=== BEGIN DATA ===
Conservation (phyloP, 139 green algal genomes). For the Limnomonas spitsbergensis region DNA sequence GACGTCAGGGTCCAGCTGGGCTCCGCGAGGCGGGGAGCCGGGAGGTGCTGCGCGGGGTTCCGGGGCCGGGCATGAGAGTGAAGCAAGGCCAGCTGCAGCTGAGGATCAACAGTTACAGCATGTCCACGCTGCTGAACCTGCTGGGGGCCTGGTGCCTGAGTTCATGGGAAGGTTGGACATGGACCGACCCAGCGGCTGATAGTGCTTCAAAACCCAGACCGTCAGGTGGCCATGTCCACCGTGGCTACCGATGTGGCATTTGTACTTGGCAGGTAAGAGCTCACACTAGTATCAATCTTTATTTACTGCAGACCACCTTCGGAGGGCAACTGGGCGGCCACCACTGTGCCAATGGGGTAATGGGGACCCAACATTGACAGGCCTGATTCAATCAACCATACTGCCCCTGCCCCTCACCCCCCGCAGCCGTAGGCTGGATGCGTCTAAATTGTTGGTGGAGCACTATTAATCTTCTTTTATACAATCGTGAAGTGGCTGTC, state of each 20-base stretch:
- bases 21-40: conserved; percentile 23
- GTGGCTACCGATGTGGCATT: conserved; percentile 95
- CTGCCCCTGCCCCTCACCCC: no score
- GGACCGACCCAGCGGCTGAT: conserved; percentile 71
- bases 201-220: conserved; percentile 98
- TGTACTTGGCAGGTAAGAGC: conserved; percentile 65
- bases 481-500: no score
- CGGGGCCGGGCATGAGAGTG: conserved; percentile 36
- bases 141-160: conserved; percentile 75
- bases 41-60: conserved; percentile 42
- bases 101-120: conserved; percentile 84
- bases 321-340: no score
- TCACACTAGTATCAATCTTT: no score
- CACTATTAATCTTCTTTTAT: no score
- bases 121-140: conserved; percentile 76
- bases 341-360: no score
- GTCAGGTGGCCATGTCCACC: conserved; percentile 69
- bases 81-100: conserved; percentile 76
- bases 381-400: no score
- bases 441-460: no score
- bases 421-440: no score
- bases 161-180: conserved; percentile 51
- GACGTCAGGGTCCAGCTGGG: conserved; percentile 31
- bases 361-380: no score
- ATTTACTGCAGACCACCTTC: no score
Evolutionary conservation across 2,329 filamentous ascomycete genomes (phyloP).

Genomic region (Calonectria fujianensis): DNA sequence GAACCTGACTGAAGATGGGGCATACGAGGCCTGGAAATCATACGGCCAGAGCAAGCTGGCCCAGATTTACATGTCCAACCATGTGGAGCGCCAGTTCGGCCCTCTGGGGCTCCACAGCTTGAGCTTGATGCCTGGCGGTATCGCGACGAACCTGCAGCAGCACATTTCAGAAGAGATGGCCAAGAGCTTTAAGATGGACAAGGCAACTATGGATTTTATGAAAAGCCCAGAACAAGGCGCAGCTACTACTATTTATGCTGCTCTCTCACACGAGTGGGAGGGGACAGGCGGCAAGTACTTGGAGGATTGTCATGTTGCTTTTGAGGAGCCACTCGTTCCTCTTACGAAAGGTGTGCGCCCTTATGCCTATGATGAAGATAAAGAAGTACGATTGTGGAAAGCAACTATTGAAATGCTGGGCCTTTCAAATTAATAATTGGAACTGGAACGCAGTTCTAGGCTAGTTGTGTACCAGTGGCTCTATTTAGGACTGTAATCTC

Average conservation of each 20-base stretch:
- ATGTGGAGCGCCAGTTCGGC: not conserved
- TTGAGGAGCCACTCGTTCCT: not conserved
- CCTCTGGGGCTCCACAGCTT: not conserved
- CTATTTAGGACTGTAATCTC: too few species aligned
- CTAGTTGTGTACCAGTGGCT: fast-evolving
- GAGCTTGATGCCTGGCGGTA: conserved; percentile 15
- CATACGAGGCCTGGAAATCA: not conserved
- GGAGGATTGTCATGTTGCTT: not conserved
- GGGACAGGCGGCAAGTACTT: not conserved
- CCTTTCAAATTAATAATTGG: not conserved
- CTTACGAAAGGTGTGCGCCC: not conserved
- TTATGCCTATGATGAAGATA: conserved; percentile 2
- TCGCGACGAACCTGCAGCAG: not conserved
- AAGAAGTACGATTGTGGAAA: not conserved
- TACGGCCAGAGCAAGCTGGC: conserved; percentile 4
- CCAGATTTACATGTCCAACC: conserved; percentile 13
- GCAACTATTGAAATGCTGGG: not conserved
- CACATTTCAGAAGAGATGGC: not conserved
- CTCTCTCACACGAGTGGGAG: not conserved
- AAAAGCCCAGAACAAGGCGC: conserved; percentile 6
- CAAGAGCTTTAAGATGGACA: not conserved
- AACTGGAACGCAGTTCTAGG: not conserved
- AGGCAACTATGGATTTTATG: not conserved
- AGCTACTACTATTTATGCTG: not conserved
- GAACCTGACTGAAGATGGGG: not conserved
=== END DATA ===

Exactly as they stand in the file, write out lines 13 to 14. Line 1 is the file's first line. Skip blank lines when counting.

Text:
- bases 321-340: no score
- TCACACTAGTATCAATCTTT: no score